This volume examines the distinctive and highly problematic ethical questions surrounding conflict archaeology. By bringing together sophisticated analyses and pertinent case studies from around the world it aims to address the problems facing archaeologists working in areas of violent conflict, past and present. Of all the contentious issues within archaeology and heritage, the study of conflict and work within conflict zones are undoubtedly the most highly charged and hotly debated, both within and outside the discipline. Ranging across the conflict zones of the world past and present, this book attempts to raise the level of these often fractious debates by locating them within ethical frameworks. The issues and debates in this book range across a range of ethical models, including deontological, teleological and virtue ethics. The chapters address real-world ethical conundrums that confront archaeologists in a diversity of countries, including Israel/Palestine, Iran, Uruguay, Argentina, Rwanda, Germany and Spain. They all have in common recent, traumatic experiences of war and dictatorship. The chapters provide carefully argued, thought-provoking analyses and examples that will be of real practical use to archaeologists in formulating and addressing ethical dilemmas in a confident and constructive manner.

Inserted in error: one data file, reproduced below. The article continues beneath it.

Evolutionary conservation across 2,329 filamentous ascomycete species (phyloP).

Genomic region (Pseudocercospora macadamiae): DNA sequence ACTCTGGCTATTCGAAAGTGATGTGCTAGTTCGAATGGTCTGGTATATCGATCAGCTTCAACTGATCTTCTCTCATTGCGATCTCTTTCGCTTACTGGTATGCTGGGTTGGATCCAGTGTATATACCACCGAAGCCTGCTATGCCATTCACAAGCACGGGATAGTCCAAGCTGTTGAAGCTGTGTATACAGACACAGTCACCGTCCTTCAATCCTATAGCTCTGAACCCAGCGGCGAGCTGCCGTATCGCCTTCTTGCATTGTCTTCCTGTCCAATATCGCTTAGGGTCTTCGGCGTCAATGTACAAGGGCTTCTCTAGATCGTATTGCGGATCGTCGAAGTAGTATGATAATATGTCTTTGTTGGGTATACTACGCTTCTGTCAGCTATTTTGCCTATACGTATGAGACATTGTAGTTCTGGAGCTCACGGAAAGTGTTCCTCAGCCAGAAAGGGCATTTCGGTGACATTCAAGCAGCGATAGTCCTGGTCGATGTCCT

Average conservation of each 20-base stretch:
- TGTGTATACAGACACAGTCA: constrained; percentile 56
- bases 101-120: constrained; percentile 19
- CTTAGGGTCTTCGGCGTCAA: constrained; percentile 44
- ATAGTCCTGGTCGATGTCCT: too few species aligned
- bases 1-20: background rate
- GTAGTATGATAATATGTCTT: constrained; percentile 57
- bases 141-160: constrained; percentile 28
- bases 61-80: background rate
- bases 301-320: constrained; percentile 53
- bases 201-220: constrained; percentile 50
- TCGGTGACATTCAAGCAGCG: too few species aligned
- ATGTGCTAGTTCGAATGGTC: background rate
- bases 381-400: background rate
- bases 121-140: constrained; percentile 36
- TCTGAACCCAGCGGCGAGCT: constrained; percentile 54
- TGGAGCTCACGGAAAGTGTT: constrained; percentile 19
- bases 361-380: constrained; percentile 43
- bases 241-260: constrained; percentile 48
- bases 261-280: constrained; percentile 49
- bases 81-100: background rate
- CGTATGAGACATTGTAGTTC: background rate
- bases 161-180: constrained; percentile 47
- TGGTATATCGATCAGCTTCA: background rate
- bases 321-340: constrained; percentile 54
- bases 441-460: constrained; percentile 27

Keywords

  • archaeology and conflict and the Middle East
  • archaeology, violence, and ethics
  • conflict archaeology and ethics
  • conflict archaeology and politics
  • conflict archaeology in Yugoslavia
  • conflict zones and archaeology
  • cultural heritage crime and ethics
  • heritage of conflict zones
  • illegal trade in antiquities in conflict zones
  • refugee archaeologists

Editors and Affiliations

  • Institute of Heritage Laboratory, Spanish National Research Council, Santiago de Compostela, Spain

    Alfredo González-Ruibal

  • University College, London, London, United Kingdom

    Gabriel Moshenska

About the editors